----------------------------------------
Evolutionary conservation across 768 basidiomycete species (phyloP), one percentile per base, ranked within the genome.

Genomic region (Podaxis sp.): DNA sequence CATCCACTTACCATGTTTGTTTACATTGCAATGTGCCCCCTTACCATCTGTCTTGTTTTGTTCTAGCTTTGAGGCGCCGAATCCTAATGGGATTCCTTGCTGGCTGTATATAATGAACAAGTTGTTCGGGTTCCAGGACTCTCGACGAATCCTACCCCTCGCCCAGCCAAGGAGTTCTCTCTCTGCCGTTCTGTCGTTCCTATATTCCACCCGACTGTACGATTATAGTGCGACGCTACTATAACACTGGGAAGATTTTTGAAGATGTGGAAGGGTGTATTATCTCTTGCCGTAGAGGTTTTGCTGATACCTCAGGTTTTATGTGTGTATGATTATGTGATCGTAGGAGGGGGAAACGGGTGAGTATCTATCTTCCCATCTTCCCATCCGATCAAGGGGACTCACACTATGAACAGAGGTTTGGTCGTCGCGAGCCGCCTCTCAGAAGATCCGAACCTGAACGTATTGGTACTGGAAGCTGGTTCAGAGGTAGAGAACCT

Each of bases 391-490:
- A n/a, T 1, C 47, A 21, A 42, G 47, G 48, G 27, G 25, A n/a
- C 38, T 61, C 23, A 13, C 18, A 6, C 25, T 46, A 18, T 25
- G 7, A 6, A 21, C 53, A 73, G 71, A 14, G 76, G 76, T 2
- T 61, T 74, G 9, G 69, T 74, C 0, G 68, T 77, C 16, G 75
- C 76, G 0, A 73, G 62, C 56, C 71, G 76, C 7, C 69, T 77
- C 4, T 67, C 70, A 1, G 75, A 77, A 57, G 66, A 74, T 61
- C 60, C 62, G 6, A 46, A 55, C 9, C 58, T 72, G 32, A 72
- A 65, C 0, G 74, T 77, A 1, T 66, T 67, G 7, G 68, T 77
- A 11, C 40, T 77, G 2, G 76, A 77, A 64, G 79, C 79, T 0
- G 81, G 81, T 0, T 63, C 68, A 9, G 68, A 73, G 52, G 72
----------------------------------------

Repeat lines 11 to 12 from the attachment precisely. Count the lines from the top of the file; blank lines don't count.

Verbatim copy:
- A 65, C 0, G 74, T 77, A 1, T 66, T 67, G 7, G 68, T 77
- A 11, C 40, T 77, G 2, G 76, A 77, A 64, G 79, C 79, T 0